• “Light Years” by Tammar Stein: A 20-year-old woman leaves Israel for college in the United States after her boyfriend is killed by a suicide bomber in a Tel Aviv restaurant (2005).

— Compiled by Elisha Sauers

Article reprinted courtesy The Forward

Beware of Formerly Observant Writers


“Beware of God” by Shalom Auslander (Simon & Schuster, $19.95)

God is a chicken.

God is a stalker.

God is a tougher advertising client than Proctor & Gamble.

God is just the bureaucrat of the “production nightmare” that is all of creation. And God just hates all the “micromanaging bull—-.”

In Shalom Auslander’s recent collection of short stories, “Beware of God,” God appears as many, many things, except for the Almighty, All-Knowing, Omniscient powerful Being He has traditionally been for the last however many-thousand years (depending on which religion you ask).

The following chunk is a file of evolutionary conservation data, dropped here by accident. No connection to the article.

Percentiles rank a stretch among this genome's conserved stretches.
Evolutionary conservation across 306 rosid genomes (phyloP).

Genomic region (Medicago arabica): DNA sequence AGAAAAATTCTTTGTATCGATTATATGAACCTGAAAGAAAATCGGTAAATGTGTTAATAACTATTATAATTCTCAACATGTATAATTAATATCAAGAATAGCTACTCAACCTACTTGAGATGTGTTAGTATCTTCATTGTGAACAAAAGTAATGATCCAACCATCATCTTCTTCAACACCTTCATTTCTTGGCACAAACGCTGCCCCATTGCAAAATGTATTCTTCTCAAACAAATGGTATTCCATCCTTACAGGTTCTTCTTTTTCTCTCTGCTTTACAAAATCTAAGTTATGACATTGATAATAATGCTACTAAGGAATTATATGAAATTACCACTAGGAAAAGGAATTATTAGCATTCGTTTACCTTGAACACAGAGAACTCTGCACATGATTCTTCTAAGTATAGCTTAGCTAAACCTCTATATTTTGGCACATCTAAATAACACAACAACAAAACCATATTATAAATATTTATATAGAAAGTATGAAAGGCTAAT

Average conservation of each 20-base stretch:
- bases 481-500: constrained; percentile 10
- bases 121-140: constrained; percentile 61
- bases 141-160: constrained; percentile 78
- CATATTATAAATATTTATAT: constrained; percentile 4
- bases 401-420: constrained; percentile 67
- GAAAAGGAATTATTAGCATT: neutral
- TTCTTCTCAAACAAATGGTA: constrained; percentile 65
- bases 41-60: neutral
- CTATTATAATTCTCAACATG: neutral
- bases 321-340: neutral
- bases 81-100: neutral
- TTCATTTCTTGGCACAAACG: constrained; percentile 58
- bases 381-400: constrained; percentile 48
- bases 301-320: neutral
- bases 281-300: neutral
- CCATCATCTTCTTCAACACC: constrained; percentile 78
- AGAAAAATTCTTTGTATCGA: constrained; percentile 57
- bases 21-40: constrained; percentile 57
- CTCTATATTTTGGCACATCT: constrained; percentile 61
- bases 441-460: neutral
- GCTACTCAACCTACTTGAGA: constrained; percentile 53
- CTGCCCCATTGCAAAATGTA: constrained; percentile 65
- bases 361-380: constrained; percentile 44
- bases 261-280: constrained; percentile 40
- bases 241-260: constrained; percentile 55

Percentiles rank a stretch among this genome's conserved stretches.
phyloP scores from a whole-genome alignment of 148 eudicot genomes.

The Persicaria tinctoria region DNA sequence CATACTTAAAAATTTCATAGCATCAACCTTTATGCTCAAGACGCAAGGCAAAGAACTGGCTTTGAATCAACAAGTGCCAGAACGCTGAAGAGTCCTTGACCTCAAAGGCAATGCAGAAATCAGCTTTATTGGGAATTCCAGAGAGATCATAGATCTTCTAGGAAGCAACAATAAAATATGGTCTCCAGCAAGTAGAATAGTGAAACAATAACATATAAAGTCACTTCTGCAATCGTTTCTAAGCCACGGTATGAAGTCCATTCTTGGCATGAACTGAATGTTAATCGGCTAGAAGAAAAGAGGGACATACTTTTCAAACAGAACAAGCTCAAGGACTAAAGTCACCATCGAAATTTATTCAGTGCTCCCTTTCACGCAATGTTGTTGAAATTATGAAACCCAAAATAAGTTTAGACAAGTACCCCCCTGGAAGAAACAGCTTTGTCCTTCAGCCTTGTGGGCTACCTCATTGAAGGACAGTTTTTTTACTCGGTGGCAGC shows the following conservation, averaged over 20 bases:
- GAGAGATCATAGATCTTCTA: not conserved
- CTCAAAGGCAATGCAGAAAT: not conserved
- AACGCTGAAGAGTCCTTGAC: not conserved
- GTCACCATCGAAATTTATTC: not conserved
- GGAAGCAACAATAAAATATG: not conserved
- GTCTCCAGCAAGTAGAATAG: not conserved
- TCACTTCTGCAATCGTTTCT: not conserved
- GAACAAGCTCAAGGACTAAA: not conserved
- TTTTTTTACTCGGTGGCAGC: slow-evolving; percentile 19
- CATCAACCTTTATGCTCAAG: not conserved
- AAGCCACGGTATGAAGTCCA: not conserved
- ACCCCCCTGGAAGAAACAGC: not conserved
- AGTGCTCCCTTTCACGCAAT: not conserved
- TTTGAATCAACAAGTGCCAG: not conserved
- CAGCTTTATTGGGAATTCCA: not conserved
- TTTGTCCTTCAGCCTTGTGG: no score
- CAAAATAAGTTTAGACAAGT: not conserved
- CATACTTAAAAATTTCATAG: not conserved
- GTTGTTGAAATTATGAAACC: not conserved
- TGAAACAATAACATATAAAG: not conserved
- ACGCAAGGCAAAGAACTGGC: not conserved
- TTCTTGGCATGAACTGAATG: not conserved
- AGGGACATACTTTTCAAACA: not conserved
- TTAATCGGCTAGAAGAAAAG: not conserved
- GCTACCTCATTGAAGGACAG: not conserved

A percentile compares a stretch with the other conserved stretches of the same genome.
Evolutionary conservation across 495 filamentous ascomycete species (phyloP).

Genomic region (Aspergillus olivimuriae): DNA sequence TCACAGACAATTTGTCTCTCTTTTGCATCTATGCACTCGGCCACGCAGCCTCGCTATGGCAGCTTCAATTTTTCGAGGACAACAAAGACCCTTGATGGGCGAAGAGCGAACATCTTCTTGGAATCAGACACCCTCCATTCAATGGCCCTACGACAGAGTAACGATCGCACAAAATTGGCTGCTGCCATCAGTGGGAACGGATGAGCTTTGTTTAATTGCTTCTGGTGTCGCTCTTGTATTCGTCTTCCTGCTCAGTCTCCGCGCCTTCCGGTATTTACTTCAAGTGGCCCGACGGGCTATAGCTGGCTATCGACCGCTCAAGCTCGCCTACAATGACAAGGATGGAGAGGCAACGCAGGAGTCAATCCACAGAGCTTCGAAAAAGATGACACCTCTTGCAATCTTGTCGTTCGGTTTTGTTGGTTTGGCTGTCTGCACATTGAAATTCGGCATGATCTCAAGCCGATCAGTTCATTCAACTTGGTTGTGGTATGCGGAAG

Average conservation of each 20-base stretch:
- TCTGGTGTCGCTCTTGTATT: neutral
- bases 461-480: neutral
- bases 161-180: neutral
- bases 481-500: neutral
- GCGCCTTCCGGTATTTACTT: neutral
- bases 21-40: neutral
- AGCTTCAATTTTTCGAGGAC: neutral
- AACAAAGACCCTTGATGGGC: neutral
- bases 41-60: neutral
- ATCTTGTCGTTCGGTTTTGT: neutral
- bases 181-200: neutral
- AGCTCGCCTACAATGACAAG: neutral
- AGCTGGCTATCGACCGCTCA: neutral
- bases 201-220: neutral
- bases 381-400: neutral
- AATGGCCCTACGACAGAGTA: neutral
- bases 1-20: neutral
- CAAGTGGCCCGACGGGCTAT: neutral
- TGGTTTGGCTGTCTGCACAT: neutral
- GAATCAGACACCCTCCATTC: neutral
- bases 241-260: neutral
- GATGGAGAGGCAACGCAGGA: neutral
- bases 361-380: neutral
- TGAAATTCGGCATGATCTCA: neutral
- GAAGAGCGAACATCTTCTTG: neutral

Like other novelists who have been raised in the Modern Orthodox world — Nathan Englander, most recently — Auslander takes his yeshiva upbringing, his knowledge of Jewish history and familiarity with the back and forth dialectic of Talmudic argument and turns it all on its head.

It’s all a big joke to you, Auslander,” one can picture his rebbes telling him in high school.

And it is a big joke, for the most part. Like some of Woody Allen’s shorts, Auslander manages to take what he knows, combine it with what the world knows, and turn it into an absurdist commentary on Orthodoxy — and on piety itself.

In “The Metamorphosis,” the character Motty awakes one morning “to find himself transformed into a very large goy.” Instead of bug eyes and wings, as in Kafka’s original tale of species transformation, this protagonist has to deal suddenly with a hairy chest and muscled biceps. And he’s “overcome with desire to build something with hammers and wood.”